2023 Undergraduate Research Showcase


Rolling from Home: A Methodology for Classifying Infant Rolling Movements from At-Home Video Analysis

Document Type

Student Presentation

Presentation Date


Faculty Sponsor

Dr. Erin Mannen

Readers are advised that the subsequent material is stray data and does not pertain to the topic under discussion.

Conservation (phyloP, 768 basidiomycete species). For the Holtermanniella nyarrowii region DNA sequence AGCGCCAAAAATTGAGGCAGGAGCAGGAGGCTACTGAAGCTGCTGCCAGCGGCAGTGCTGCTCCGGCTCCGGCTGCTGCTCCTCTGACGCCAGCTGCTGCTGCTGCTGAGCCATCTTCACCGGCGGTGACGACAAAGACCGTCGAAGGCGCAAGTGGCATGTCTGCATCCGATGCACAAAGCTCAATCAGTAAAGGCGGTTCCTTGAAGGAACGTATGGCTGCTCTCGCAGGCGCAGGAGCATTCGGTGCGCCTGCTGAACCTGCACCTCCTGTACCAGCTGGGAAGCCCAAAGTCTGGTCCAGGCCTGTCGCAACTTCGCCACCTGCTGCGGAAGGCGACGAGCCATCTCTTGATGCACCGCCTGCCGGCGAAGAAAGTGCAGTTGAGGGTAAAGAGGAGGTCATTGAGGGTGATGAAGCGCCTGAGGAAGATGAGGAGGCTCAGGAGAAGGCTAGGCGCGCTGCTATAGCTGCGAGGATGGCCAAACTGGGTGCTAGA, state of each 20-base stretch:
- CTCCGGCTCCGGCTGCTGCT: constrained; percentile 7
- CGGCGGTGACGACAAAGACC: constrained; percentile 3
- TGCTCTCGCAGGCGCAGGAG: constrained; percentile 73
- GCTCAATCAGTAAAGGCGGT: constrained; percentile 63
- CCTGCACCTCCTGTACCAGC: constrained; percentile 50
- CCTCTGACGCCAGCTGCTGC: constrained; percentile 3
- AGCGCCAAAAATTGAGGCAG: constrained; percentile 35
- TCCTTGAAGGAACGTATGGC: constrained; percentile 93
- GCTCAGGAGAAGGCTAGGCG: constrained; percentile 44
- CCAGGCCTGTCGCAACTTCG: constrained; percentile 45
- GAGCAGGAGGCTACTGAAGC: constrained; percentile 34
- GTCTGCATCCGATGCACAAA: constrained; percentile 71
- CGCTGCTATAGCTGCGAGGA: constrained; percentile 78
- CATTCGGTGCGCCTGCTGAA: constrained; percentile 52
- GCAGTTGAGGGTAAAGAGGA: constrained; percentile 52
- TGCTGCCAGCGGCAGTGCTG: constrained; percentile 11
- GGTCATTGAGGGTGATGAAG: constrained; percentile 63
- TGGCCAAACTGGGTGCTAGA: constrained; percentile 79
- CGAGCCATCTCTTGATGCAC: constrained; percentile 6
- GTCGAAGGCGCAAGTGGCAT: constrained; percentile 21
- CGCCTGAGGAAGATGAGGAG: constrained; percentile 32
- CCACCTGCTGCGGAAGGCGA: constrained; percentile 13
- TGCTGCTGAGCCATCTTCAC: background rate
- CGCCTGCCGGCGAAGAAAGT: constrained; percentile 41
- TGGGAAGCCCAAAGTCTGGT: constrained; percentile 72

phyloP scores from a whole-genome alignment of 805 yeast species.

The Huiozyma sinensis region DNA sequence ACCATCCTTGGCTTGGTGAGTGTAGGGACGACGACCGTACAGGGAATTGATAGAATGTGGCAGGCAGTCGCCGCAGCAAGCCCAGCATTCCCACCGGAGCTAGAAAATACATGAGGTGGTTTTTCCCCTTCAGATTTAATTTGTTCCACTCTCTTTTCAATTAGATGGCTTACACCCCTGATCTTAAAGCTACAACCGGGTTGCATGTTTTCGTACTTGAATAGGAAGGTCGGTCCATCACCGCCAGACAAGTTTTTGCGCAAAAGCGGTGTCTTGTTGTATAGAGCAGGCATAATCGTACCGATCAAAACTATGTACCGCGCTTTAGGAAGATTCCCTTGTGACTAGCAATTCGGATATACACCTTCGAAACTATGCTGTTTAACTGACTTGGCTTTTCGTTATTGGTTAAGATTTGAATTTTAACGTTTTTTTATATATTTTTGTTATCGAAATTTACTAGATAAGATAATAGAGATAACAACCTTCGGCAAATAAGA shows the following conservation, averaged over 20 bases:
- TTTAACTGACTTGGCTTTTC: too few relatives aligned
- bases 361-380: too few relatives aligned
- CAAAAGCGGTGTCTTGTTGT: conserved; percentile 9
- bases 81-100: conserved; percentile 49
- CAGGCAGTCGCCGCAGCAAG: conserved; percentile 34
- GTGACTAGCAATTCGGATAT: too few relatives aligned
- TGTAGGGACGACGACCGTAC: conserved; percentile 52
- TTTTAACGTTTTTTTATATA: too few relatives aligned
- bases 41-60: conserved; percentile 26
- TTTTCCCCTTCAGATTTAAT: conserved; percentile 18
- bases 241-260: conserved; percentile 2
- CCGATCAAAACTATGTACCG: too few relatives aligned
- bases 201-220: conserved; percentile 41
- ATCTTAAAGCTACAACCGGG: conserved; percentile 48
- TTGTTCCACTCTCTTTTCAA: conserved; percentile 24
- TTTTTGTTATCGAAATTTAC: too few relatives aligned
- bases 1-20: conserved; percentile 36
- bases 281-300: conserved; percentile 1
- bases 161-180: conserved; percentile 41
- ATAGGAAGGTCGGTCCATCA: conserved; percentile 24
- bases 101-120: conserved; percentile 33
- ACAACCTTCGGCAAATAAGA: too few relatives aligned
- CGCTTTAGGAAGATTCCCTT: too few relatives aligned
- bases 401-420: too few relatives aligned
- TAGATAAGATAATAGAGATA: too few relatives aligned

Rolling from a supine to prone position marks an important developmental milestone for infants. While previous studies have recorded infant rolling patterns, these are conducted in complex laboratory settings with limitations. Research laboratories are an unfamiliar environment for infants which may not simulate how infants roll at home. Identifying these rolling patterns also requires expensive motion capture equipment which is not readily available for all researchers or clinicians. Accurately classifying infant rolling patterns throughout development is crucial in the early diagnosis of possible developmental delays or disorders. Therefore, using video techniques could be a promising approach for studying infant rolling movements throughout development that is readily available for both researchers and clinicians. In this study, we aim to present a methodology that allows researchers to accurately and consistently categorize infant rolling patterns via at-home video analysis. The methodology consists of three steps: 1) identifying roll direction, 2) identifying stationary and moving limbs, and 3) determining synchronicity of moving limbs. Detailed descriptions and illustrations of each coordinated movement were presented to aid the viewer in categorizing videos into six different movement types. Three reviewers were tasked with categorizing 45 videos of infants achieving a roll using the methodology. Fleiss’ Kappa statistical analysis was used to evaluate inter- and intra-rater reliability. The overall inter-rater reliability score was 0.694 and the overall intra-rater reliability score was 0.801, both classifying as substantial agreement. These results suggest that this methodology can produce consistent results when evaluating infant roll patterns through video.

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